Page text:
Enough nutrients on a gluten free diet?
I have celiac disease and am on a gluten free diet. How do I know if I'm getting enough nutrients on the gluten free diet?
Wondering about whether you’re getting enough nutrients is a common question among people with celiac disease. Both untreated celiac disease and treatment with the recommended gluten-free diet can make getting those daily doses of nutrients all the more challenging. In several research studies, the most common nutrients that people on a gluten-free diet lacked were iron, zinc, calcium, and vitamin K. Also, vitamin B12, folic acid, vitamin D, magnesium, and selenium were reported, but less frequently. That being said, it’s worth noting that everyone’s nutritional needs vary, regardless of whether they have celiac disease and are on a gluten-free diet. One way to ensure you’re getting adequate nutrients through eating is to work with a health care provider or a registered dietitian to figure out your individual nutritional needs and the best ways for you to meet them.
Before delving into the nutrients people on a gluten-free diet often lack, it might be helpful to know why this diet is the universally recommended treatment for celiac disease. When people with celiac disease eat gluten, it activates an immune response in the small intestine. Over time, this can degrade the intestinal lining. This lining, known as gut mucosa, plays a central role in transmitting the nutrients from food to the rest of the body. However, when this lining is impaired, so too is nutrient absorption. When the body doesn’t absorb nutrients, it can lead to a host of short-term and long-term health challenges. Removing gluten reduces inflammation and hopefully minimizes damage to the intestines caused by celiac disease. Given the potential impact of eating gluten for those with celiac disease, health care providers advise initiating and maintaining a gluten-free diet as a lifelong treatment for those with the condition.
Going gluten-free isn’t a lifestyle choice; it's a necessary treatment for those with celiac disease, though the transition poses its own challenges. Some foods that need to be eliminated on a gluten-free diet (such as some whole grains) naturally contain or are enhanced with nutrients, which not surprisingly, coincides with the ones that people on a gluten-free diet often lack. The good news is that people can make up for this deficit by taking supplements and consuming food items that are rich in certain nutrients. It’s worth noting that some supplements may contain gluten, and there are some potential risks of consuming too much of certain vitamins. All that said, one way, and perhaps the preferred option, for increasing your intake of vitamins is through food. Some food sources of B-vitamins, calcium, fiber, folate, iron, magnesium, vitamin D, and zinc are:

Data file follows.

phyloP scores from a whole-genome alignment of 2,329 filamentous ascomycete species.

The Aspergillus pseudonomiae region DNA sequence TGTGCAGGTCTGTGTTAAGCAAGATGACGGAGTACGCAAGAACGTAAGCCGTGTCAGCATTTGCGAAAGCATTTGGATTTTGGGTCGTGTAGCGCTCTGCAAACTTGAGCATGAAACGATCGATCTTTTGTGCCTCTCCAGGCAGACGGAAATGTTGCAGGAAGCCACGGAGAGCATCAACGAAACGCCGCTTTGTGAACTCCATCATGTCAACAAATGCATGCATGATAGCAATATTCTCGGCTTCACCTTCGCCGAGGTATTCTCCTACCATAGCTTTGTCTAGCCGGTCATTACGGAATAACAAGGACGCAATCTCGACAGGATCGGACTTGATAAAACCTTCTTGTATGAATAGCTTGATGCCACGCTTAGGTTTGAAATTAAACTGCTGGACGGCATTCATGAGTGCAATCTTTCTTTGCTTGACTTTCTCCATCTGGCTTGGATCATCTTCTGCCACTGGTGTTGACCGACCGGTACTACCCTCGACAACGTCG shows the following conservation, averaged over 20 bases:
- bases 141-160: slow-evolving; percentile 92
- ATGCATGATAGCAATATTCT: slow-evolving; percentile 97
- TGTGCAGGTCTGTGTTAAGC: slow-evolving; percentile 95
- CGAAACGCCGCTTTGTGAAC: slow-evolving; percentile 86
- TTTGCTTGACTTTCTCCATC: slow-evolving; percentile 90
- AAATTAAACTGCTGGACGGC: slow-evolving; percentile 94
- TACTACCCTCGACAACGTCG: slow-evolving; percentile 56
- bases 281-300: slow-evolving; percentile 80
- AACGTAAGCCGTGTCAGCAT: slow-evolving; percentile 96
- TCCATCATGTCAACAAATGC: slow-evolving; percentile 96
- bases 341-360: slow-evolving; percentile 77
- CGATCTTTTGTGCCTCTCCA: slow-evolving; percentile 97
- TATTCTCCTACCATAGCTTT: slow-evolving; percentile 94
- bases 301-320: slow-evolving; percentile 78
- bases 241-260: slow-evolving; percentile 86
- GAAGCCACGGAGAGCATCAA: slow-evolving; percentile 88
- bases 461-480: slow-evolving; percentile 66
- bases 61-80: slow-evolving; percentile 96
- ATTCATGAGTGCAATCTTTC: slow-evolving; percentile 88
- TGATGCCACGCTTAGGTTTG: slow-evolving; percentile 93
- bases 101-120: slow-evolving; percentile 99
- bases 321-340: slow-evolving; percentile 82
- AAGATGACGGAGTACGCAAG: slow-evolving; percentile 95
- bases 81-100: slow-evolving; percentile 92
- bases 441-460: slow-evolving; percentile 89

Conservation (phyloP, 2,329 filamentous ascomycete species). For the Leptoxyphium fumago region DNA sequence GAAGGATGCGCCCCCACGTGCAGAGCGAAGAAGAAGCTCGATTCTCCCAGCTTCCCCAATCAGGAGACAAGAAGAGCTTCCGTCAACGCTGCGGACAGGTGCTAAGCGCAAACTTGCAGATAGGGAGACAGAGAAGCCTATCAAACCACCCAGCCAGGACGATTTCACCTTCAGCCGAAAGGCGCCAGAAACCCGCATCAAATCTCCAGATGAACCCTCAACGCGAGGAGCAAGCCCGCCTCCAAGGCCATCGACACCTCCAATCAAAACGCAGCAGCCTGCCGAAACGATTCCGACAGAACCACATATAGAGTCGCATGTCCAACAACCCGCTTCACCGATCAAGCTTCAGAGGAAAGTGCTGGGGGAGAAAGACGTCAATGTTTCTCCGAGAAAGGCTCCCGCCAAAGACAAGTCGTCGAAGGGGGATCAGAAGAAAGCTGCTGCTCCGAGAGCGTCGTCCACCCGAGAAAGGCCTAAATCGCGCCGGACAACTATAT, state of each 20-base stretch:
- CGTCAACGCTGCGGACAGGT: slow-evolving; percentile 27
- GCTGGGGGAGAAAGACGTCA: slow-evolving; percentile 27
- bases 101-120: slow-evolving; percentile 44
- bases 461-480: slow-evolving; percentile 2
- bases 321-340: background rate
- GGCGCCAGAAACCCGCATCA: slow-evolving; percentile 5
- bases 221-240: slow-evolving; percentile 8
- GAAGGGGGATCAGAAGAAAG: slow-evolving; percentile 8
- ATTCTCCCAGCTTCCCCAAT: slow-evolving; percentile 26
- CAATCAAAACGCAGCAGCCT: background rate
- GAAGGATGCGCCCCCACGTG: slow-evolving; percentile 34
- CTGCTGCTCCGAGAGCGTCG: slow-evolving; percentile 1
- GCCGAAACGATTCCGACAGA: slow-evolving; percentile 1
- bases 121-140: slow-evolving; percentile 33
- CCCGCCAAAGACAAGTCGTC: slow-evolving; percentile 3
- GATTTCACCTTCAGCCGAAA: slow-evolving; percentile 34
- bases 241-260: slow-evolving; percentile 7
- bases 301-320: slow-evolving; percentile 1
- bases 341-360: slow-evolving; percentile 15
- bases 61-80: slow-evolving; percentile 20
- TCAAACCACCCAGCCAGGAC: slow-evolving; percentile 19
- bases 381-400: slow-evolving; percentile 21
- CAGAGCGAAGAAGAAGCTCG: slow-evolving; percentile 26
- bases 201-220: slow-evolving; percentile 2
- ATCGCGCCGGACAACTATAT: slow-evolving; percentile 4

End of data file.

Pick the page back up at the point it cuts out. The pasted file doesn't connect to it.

- Fruits: apples, berries, figs, oranges, pears, plums, prunes
- Legumes: lentils, split peas, beans (black, garbanzo, kidney, lima, pinto)
- Meats, fish, and eggs: cod liver oil, swordfish, salmon, and tuna are especially high in vitamin D, which can be hard to find in many foods
- Nuts and seeds: almonds, chia seeds, flax seeds, pecans, pistachios, sunflower seeds
- Vegetables: artichokes, broccoli, green leafy vegetables (chard, collards, kale, spinach, etc.), squash
- Gluten-free whole grains: amaranth, quinoa, buckwheat, brown rice, teff, millet
Before you change the menu, you might consider talking with a health care provider about how to navigate life with celiac disease, including your particular nutrient needs. Most likely, they’ll do some routine blood work, check your bones, and see how you’re doing emotionally. The blood test results in particular will give a clearer picture of your nutrient levels, which can support recommendations for your diet. In fact, your health care provider may refer you to a registered dietitian who can provide you with in-depth information and strategies for getting enough nutrients, including eating specific foods or taking vitamin supplements. They can even provide advice about how to read labels, avoiding cross contamination, and options for substituting your favorite grains. Additionally, you might be interested in exploring the Academy for Nutrition and Dietetics for ideas on what to look for at the grocery, how to decipher what’s gluten-free, and links to other helpful websites.
While eating gluten-free is essential for people with celiac disease, it doesn’t have to mean foregoing those vital nutrients. Knowing what you need is the first step to understanding how what you eat impacts your health and how to address it. Kudos to you for thinking carefully about your diet and asking questions. And here’s to noshing on nutrients in the future!
Originally published Mar 07, 2014
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